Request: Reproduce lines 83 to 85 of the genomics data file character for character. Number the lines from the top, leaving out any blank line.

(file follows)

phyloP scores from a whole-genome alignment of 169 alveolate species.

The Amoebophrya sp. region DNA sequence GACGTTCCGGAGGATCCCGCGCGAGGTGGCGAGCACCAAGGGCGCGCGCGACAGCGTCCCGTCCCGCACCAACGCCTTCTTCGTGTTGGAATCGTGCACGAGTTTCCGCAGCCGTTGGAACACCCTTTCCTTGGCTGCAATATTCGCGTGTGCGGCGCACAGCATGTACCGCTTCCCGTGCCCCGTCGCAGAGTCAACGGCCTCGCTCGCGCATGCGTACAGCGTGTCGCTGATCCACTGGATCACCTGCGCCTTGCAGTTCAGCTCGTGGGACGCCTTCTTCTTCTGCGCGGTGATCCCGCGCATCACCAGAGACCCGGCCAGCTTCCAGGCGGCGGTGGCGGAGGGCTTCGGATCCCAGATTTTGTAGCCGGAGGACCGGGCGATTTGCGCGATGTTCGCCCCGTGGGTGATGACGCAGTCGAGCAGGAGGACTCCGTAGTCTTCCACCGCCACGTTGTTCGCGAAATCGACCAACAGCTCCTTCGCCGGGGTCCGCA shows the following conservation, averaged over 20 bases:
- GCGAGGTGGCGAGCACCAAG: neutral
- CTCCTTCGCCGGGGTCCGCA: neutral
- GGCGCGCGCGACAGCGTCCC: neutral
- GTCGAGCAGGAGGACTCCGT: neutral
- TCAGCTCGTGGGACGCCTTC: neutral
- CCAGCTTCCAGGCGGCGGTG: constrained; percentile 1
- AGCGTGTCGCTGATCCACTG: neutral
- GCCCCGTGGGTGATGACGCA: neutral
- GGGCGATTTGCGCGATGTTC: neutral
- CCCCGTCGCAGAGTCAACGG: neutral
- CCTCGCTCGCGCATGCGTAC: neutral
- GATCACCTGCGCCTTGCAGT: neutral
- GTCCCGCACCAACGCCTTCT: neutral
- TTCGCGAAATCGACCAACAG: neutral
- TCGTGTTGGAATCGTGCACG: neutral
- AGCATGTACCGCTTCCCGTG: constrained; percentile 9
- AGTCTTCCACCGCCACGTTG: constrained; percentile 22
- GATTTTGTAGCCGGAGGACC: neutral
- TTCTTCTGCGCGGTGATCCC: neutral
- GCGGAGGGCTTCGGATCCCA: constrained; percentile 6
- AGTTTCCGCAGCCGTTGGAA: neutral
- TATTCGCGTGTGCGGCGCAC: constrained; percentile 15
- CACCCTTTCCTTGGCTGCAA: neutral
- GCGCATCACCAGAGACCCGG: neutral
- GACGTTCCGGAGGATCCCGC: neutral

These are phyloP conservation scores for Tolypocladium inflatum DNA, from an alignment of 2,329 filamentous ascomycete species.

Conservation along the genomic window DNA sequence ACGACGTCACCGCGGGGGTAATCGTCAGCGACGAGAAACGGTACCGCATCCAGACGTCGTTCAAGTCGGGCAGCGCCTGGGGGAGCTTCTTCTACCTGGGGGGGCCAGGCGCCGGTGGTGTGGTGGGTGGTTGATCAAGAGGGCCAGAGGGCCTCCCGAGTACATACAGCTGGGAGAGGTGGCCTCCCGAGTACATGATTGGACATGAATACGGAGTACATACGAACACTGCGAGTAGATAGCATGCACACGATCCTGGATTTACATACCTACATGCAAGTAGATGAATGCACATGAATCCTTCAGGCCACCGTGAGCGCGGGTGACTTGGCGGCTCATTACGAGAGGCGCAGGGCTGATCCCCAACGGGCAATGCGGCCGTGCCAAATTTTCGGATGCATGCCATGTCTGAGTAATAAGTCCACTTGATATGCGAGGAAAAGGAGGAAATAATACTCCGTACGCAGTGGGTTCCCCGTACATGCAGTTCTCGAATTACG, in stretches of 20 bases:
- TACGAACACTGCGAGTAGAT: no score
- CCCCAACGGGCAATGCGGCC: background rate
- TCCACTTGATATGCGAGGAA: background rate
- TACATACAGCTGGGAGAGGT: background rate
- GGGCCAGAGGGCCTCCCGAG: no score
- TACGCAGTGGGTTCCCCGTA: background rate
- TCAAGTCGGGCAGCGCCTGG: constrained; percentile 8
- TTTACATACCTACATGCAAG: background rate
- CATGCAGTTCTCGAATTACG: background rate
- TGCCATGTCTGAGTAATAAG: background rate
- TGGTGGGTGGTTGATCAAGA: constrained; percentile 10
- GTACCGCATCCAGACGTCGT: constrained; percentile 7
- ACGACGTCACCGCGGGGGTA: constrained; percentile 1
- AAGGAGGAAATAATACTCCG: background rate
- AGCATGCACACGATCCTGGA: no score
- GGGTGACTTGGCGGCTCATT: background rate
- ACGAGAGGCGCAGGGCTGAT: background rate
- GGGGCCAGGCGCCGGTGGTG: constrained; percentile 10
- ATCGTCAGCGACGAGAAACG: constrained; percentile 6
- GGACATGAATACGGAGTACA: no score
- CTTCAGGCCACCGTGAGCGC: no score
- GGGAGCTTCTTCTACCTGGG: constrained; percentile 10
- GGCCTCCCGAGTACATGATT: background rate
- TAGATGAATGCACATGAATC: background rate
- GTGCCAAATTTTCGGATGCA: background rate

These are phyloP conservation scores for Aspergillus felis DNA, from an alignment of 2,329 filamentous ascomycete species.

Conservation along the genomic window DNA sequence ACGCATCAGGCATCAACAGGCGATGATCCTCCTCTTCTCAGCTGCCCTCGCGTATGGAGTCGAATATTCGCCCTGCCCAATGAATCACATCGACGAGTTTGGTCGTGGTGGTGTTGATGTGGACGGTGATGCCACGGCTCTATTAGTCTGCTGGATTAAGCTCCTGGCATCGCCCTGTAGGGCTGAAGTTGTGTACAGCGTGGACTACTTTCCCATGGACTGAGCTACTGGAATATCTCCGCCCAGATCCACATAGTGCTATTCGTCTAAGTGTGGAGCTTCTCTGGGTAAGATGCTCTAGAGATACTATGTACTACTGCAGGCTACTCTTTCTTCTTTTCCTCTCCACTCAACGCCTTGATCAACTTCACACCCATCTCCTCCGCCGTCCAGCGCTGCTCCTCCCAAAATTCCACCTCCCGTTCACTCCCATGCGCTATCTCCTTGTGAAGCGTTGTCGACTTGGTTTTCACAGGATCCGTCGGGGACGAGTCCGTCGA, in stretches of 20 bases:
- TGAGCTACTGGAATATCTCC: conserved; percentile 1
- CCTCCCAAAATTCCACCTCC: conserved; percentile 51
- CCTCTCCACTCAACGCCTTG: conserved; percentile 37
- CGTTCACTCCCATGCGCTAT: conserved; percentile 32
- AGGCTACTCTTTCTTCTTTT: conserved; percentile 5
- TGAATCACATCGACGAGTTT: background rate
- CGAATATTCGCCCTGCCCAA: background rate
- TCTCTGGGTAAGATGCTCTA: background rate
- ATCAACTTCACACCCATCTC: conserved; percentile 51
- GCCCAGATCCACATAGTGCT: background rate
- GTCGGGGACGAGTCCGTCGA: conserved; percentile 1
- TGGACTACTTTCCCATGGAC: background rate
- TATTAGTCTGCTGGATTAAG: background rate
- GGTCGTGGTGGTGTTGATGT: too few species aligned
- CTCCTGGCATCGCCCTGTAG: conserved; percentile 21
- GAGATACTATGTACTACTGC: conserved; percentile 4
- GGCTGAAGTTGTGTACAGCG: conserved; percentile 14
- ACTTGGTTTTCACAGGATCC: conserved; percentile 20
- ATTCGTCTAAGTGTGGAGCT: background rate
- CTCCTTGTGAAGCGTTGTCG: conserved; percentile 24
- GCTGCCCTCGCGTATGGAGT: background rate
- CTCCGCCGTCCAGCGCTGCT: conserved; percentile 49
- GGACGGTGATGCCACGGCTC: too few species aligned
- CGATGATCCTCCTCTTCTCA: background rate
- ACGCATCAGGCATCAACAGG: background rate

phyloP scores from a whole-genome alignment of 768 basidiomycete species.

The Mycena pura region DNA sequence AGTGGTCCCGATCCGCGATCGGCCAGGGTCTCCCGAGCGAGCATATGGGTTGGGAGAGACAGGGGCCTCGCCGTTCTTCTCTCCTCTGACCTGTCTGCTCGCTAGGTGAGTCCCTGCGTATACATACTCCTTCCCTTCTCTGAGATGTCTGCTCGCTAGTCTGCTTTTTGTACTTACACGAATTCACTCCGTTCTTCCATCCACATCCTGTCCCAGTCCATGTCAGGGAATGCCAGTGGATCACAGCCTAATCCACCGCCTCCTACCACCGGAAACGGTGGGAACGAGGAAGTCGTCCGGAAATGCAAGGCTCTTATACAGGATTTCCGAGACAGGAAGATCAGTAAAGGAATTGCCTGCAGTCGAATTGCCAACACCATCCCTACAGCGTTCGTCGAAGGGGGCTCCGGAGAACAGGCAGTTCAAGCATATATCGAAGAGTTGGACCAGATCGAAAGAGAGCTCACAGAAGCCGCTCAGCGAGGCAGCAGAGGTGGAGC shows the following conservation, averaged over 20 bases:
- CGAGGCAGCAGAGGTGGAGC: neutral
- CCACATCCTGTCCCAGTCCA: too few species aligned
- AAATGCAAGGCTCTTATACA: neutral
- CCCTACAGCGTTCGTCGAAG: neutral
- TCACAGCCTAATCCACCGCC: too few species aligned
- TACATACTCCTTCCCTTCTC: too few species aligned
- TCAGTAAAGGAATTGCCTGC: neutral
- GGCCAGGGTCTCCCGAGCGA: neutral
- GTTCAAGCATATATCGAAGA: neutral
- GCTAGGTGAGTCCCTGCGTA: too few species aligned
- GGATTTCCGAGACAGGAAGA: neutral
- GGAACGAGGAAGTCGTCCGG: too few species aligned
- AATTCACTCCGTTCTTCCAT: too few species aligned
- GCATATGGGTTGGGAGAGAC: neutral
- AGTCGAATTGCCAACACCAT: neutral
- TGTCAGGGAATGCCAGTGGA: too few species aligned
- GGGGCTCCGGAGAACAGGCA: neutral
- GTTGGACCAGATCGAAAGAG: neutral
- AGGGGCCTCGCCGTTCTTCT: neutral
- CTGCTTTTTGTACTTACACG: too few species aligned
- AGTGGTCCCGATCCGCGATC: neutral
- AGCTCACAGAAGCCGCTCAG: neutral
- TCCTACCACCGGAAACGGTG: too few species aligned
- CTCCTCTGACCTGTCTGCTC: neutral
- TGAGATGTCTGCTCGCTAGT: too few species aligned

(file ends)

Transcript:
The Mycena pura region DNA sequence AGTGGTCCCGATCCGCGATCGGCCAGGGTCTCCCGAGCGAGCATATGGGTTGGGAGAGACAGGGGCCTCGCCGTTCTTCTCTCCTCTGACCTGTCTGCTCGCTAGGTGAGTCCCTGCGTATACATACTCCTTCCCTTCTCTGAGATGTCTGCTCGCTAGTCTGCTTTTTGTACTTACACGAATTCACTCCGTTCTTCCATCCACATCCTGTCCCAGTCCATGTCAGGGAATGCCAGTGGATCACAGCCTAATCCACCGCCTCCTACCACCGGAAACGGTGGGAACGAGGAAGTCGTCCGGAAATGCAAGGCTCTTATACAGGATTTCCGAGACAGGAAGATCAGTAAAGGAATTGCCTGCAGTCGAATTGCCAACACCATCCCTACAGCGTTCGTCGAAGGGGGCTCCGGAGAACAGGCAGTTCAAGCATATATCGAAGAGTTGGACCAGATCGAAAGAGAGCTCACAGAAGCCGCTCAGCGAGGCAGCAGAGGTGGAGC shows the following conservation, averaged over 20 bases:
- CGAGGCAGCAGAGGTGGAGC: neutral
- CCACATCCTGTCCCAGTCCA: too few species aligned